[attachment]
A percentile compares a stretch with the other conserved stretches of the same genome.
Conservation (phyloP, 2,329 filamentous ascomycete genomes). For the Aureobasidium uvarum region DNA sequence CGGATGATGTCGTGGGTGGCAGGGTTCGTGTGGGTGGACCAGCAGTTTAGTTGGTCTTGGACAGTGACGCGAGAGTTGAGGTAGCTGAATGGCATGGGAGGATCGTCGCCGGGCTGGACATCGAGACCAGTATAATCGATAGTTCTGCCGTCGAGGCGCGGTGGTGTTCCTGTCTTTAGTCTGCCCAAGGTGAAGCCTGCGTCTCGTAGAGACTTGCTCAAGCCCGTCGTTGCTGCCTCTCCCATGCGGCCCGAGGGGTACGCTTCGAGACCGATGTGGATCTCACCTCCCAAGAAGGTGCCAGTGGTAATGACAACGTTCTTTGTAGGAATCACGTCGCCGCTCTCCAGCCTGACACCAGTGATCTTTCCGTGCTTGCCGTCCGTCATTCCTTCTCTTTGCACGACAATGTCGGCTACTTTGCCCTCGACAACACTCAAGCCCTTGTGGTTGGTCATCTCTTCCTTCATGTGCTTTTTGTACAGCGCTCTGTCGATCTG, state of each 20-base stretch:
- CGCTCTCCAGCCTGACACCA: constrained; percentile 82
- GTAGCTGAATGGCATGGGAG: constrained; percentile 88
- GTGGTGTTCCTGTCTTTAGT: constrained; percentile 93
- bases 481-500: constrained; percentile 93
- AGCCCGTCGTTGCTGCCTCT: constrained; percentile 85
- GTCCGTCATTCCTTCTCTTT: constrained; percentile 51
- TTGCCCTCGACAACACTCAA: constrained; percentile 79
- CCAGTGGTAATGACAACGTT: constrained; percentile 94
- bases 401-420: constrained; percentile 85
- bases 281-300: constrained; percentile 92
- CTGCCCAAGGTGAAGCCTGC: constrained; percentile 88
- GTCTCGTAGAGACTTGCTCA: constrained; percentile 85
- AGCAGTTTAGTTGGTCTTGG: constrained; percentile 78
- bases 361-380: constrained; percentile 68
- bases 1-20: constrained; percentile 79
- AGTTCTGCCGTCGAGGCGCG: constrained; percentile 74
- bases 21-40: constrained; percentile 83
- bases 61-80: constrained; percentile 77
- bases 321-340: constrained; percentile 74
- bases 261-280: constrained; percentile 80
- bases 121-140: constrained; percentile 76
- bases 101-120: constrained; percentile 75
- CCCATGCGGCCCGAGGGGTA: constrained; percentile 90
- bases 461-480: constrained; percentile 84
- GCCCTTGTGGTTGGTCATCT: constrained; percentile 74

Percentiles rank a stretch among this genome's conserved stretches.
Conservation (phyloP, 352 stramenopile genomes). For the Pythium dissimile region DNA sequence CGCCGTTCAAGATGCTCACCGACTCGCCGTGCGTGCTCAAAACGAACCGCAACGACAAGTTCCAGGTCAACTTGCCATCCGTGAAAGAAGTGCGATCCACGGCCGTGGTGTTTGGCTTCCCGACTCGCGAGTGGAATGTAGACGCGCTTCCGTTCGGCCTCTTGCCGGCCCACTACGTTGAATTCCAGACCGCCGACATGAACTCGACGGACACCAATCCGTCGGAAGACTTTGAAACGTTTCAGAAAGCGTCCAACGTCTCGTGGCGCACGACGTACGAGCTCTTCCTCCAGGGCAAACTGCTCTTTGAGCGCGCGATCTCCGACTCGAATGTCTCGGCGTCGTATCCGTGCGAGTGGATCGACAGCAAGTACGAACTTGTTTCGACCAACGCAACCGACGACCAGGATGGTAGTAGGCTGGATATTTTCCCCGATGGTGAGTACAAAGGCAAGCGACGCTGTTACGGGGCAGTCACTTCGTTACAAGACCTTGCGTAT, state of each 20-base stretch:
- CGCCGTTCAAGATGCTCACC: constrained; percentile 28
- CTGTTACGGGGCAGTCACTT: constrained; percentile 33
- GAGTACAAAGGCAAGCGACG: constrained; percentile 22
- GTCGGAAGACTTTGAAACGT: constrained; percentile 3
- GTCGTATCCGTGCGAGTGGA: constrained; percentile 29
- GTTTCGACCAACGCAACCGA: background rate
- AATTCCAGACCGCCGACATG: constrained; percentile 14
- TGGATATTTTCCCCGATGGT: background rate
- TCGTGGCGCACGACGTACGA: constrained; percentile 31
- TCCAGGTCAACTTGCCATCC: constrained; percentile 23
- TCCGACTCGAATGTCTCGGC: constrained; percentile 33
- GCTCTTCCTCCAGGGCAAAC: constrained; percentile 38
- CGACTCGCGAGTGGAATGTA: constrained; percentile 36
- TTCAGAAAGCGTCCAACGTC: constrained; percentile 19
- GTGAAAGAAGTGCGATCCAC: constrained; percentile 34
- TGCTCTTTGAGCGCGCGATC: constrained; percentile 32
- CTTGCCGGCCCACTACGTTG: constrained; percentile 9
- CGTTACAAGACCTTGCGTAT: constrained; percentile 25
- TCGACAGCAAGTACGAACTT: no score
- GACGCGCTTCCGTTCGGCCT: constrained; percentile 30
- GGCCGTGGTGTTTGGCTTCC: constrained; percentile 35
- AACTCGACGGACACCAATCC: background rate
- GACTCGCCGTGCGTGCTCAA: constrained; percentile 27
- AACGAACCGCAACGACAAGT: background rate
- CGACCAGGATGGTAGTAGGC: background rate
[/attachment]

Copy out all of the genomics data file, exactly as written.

A percentile compares a stretch with the other conserved stretches of the same genome.
Conservation (phyloP, 2,329 filamentous ascomycete genomes). For the Aureobasidium uvarum region DNA sequence CGGATGATGTCGTGGGTGGCAGGGTTCGTGTGGGTGGACCAGCAGTTTAGTTGGTCTTGGACAGTGACGCGAGAGTTGAGGTAGCTGAATGGCATGGGAGGATCGTCGCCGGGCTGGACATCGAGACCAGTATAATCGATAGTTCTGCCGTCGAGGCGCGGTGGTGTTCCTGTCTTTAGTCTGCCCAAGGTGAAGCCTGCGTCTCGTAGAGACTTGCTCAAGCCCGTCGTTGCTGCCTCTCCCATGCGGCCCGAGGGGTACGCTTCGAGACCGATGTGGATCTCACCTCCCAAGAAGGTGCCAGTGGTAATGACAACGTTCTTTGTAGGAATCACGTCGCCGCTCTCCAGCCTGACACCAGTGATCTTTCCGTGCTTGCCGTCCGTCATTCCTTCTCTTTGCACGACAATGTCGGCTACTTTGCCCTCGACAACACTCAAGCCCTTGTGGTTGGTCATCTCTTCCTTCATGTGCTTTTTGTACAGCGCTCTGTCGATCTG, state of each 20-base stretch:
- CGCTCTCCAGCCTGACACCA: constrained; percentile 82
- GTAGCTGAATGGCATGGGAG: constrained; percentile 88
- GTGGTGTTCCTGTCTTTAGT: constrained; percentile 93
- bases 481-500: constrained; percentile 93
- AGCCCGTCGTTGCTGCCTCT: constrained; percentile 85
- GTCCGTCATTCCTTCTCTTT: constrained; percentile 51
- TTGCCCTCGACAACACTCAA: constrained; percentile 79
- CCAGTGGTAATGACAACGTT: constrained; percentile 94
- bases 401-420: constrained; percentile 85
- bases 281-300: constrained; percentile 92
- CTGCCCAAGGTGAAGCCTGC: constrained; percentile 88
- GTCTCGTAGAGACTTGCTCA: constrained; percentile 85
- AGCAGTTTAGTTGGTCTTGG: constrained; percentile 78
- bases 361-380: constrained; percentile 68
- bases 1-20: constrained; percentile 79
- AGTTCTGCCGTCGAGGCGCG: constrained; percentile 74
- bases 21-40: constrained; percentile 83
- bases 61-80: constrained; percentile 77
- bases 321-340: constrained; percentile 74
- bases 261-280: constrained; percentile 80
- bases 121-140: constrained; percentile 76
- bases 101-120: constrained; percentile 75
- CCCATGCGGCCCGAGGGGTA: constrained; percentile 90
- bases 461-480: constrained; percentile 84
- GCCCTTGTGGTTGGTCATCT: constrained; percentile 74

Percentiles rank a stretch among this genome's conserved stretches.
Conservation (phyloP, 352 stramenopile genomes). For the Pythium dissimile region DNA sequence CGCCGTTCAAGATGCTCACCGACTCGCCGTGCGTGCTCAAAACGAACCGCAACGACAAGTTCCAGGTCAACTTGCCATCCGTGAAAGAAGTGCGATCCACGGCCGTGGTGTTTGGCTTCCCGACTCGCGAGTGGAATGTAGACGCGCTTCCGTTCGGCCTCTTGCCGGCCCACTACGTTGAATTCCAGACCGCCGACATGAACTCGACGGACACCAATCCGTCGGAAGACTTTGAAACGTTTCAGAAAGCGTCCAACGTCTCGTGGCGCACGACGTACGAGCTCTTCCTCCAGGGCAAACTGCTCTTTGAGCGCGCGATCTCCGACTCGAATGTCTCGGCGTCGTATCCGTGCGAGTGGATCGACAGCAAGTACGAACTTGTTTCGACCAACGCAACCGACGACCAGGATGGTAGTAGGCTGGATATTTTCCCCGATGGTGAGTACAAAGGCAAGCGACGCTGTTACGGGGCAGTCACTTCGTTACAAGACCTTGCGTAT, state of each 20-base stretch:
- CGCCGTTCAAGATGCTCACC: constrained; percentile 28
- CTGTTACGGGGCAGTCACTT: constrained; percentile 33
- GAGTACAAAGGCAAGCGACG: constrained; percentile 22
- GTCGGAAGACTTTGAAACGT: constrained; percentile 3
- GTCGTATCCGTGCGAGTGGA: constrained; percentile 29
- GTTTCGACCAACGCAACCGA: background rate
- AATTCCAGACCGCCGACATG: constrained; percentile 14
- TGGATATTTTCCCCGATGGT: background rate
- TCGTGGCGCACGACGTACGA: constrained; percentile 31
- TCCAGGTCAACTTGCCATCC: constrained; percentile 23
- TCCGACTCGAATGTCTCGGC: constrained; percentile 33
- GCTCTTCCTCCAGGGCAAAC: constrained; percentile 38
- CGACTCGCGAGTGGAATGTA: constrained; percentile 36
- TTCAGAAAGCGTCCAACGTC: constrained; percentile 19
- GTGAAAGAAGTGCGATCCAC: constrained; percentile 34
- TGCTCTTTGAGCGCGCGATC: constrained; percentile 32
- CTTGCCGGCCCACTACGTTG: constrained; percentile 9
- CGTTACAAGACCTTGCGTAT: constrained; percentile 25
- TCGACAGCAAGTACGAACTT: no score
- GACGCGCTTCCGTTCGGCCT: constrained; percentile 30
- GGCCGTGGTGTTTGGCTTCC: constrained; percentile 35
- AACTCGACGGACACCAATCC: background rate
- GACTCGCCGTGCGTGCTCAA: constrained; percentile 27
- AACGAACCGCAACGACAAGT: background rate
- CGACCAGGATGGTAGTAGGC: background rate